Insurer Can Exclude Non-Disaster Damages to Home, Court Rules
An insurance company can deny coverage for damage caused by a landslide or other disaster not part of a customer’s policy, even when another cause contributes to the damage, a federal appeals court ruled Monday in the case of a La Palma couple.
The ruling by the U.S. 9th Circuit Court of Appeals, if followed by California courts, would expand a victory for insurers on a related issue in a ruling by the state Supreme Court on March 30. A federal court interpreting state law cannot bind state courts, but its rulings can be influential.
The federal court upheld a lower-court decision that denied insurance benefits to Steven and Peggy Martin, who noticed the foundation cracking and bulging in their newly bought La Palma home in 1984.
The Martins’ claim was denied by State Farm Fire & Casualty Co., which said the damage was caused, at least in part, by earth movement, which was specifically excluded from coverage in their homeowners policy.
The Martins said the earth movement was attributable to sulfates in the soil, allegedly a condition covered by their policy. Contributing to the damage, they said, was faulty construction of the house, which would be covered by insurance.
State Farm cited a clause in the insurance policy that denied coverage for damage that would not have occurred without earth movement or earthquakes, even if other causes contributed to the damage.
Similar clauses were adopted by most California insurers about 1983 after a Marin County jury awarded $1.047 million in damages to a couple who were denied coverage after their home started to split apart. The insurer in that case blamed earth movement, which was excluded by the policy; the couple blamed faulty construction, which was covered.
The damage award was based on a previous California court ruling allowing benefits if a cause covered by insurance had contributed substantially to the damages. But the California Supreme Court on March 30 overturned the damages and ordered a retrial based on a new rule: the risk covered by insurance must be the primary or predominant cause of the damage.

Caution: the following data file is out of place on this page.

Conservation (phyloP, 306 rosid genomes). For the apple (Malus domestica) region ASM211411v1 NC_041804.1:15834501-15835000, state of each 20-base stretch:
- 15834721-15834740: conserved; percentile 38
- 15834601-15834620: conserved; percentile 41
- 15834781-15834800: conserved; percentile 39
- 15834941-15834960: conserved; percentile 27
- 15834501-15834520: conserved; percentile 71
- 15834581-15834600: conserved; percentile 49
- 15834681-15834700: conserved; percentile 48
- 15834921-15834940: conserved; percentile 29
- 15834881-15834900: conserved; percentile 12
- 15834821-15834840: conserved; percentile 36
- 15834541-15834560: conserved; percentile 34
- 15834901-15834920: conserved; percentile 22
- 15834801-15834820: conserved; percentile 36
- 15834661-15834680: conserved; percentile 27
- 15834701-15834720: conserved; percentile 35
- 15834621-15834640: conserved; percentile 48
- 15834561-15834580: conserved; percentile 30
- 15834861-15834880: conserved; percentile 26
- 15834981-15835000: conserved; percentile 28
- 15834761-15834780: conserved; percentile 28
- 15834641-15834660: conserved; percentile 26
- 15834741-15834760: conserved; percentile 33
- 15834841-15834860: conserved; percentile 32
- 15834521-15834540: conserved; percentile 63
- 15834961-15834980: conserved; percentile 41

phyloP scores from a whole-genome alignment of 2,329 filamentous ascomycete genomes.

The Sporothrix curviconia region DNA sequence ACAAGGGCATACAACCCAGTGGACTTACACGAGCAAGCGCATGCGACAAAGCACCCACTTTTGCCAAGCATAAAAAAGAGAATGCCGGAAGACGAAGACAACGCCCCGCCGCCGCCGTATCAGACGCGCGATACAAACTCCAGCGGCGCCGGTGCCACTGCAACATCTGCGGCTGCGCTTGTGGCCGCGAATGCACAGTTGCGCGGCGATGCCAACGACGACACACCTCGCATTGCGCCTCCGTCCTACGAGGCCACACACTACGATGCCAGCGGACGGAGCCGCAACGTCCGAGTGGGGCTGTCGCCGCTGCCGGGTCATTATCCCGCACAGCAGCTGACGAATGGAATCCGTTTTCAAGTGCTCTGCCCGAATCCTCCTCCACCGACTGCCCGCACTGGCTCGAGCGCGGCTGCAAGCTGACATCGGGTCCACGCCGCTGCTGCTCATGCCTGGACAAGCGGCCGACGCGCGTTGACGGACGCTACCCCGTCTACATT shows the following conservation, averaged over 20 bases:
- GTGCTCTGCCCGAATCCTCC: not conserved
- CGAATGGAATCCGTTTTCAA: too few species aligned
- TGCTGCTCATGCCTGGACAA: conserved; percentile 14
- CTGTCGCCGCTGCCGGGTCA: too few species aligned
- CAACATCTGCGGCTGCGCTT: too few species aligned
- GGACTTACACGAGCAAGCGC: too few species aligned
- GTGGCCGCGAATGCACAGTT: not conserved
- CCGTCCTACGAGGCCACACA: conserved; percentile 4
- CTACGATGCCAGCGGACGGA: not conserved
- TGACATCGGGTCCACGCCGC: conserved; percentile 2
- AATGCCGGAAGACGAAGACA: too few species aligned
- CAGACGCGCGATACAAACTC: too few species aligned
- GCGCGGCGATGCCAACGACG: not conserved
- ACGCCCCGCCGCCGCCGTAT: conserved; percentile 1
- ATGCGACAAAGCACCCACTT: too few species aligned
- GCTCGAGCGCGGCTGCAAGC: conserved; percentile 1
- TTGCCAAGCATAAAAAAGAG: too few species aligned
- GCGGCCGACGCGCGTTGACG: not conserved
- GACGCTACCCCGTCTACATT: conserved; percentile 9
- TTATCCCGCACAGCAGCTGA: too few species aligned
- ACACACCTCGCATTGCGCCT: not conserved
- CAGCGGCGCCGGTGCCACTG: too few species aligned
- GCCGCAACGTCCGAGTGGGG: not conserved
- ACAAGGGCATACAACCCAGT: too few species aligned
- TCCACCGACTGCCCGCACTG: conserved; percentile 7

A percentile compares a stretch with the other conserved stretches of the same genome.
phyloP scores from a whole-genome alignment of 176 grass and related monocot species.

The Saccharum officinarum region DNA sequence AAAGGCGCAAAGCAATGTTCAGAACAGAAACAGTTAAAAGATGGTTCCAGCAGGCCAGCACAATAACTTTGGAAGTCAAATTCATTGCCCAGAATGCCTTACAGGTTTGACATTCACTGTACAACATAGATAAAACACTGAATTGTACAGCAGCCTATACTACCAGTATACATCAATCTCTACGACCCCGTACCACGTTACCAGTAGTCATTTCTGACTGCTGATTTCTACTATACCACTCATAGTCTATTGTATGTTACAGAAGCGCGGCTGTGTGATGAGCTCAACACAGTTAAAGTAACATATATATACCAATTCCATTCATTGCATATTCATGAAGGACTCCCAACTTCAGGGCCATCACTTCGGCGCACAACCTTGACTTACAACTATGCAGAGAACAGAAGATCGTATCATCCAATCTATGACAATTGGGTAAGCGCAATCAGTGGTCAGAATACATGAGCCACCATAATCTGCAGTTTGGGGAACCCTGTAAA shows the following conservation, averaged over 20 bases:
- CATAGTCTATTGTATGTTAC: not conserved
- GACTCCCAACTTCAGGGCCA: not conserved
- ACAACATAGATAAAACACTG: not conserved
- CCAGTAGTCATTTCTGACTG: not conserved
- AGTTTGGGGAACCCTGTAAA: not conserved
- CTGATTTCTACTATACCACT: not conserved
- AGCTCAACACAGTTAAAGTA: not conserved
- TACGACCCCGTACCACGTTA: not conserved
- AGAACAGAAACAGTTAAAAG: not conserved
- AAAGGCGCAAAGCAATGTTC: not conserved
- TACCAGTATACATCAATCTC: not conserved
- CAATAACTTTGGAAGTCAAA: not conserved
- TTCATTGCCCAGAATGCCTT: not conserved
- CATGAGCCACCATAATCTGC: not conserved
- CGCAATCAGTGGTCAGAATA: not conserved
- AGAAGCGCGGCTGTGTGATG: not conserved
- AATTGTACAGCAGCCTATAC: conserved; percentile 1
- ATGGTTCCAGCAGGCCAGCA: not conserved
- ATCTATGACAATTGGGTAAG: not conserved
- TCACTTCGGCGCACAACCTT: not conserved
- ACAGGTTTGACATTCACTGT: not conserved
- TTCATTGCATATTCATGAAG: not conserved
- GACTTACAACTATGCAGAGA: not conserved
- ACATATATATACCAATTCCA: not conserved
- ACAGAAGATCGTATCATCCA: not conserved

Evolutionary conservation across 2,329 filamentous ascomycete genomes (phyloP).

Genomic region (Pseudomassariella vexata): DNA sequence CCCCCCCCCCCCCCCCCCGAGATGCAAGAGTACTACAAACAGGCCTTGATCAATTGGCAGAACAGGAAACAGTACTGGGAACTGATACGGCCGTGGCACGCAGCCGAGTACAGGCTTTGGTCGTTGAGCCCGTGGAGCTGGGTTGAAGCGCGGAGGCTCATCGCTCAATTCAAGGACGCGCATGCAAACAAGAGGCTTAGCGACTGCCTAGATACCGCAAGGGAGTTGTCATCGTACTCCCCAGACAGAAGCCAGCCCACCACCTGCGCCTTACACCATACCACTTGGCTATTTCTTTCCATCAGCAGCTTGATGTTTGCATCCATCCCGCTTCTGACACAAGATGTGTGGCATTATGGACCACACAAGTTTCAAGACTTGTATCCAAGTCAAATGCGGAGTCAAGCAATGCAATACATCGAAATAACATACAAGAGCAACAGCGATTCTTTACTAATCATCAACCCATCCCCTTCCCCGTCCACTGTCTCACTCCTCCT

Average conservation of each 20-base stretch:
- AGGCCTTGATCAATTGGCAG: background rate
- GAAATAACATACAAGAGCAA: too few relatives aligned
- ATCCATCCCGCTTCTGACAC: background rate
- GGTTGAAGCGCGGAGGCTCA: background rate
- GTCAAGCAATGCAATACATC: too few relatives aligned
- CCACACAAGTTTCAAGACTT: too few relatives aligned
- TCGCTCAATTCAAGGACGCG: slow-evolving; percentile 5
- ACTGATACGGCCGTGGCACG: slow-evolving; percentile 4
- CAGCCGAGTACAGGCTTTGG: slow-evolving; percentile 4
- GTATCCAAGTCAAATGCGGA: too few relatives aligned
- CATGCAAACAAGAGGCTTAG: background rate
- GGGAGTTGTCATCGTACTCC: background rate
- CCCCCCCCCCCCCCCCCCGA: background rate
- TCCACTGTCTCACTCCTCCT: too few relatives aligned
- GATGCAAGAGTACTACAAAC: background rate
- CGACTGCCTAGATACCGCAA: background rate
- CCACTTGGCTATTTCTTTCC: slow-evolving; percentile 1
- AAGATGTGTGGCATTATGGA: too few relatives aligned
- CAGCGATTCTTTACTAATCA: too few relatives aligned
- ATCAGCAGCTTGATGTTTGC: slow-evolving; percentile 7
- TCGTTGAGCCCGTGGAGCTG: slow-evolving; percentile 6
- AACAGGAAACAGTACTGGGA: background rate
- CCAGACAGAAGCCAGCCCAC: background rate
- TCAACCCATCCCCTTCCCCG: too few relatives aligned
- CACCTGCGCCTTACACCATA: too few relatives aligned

In Monday’s case, however, the question was whether insurers could put an even more restrictive rule in their policies: denying coverage if the damage would not have occurred without earth movement, regardless of what caused the movement.
The Martins, contesting the exclusion, relied on a California law that says an insurer must pay benefits when a risk covered by the policy was the “proximate” cause of the damage, a term that has been interpreted to mean either the primary cause or a substantial cause.
But the appeals court said the law applies only when an insurance policy is silent on the issue and does not prevent an insurer from putting more severe restrictions in the policy.
The 3-0 decision endorsed the view of the trial judge, U.S. District Judge Consuelo Marshall of Los Angeles, who said: “An insurance company has the right to limit the coverage of a policy issued by it, and when it has done so, the plain language of the limitation must be respected.”
The unsigned ruling was issued by Judges J. Clifford Wallace, William Canby and Stephen Trott.
Paul Witmer, the Martins’ lawyer, said he was disappointed by the ruling. He contended that the state law “embodies public policy,” which cannot be violated by an insurance contract.
Peter Abrahams, a lawyer for State Farm, said the company “wrote the new policy language to avoid all these complicated discussions” about multiple causes of damage.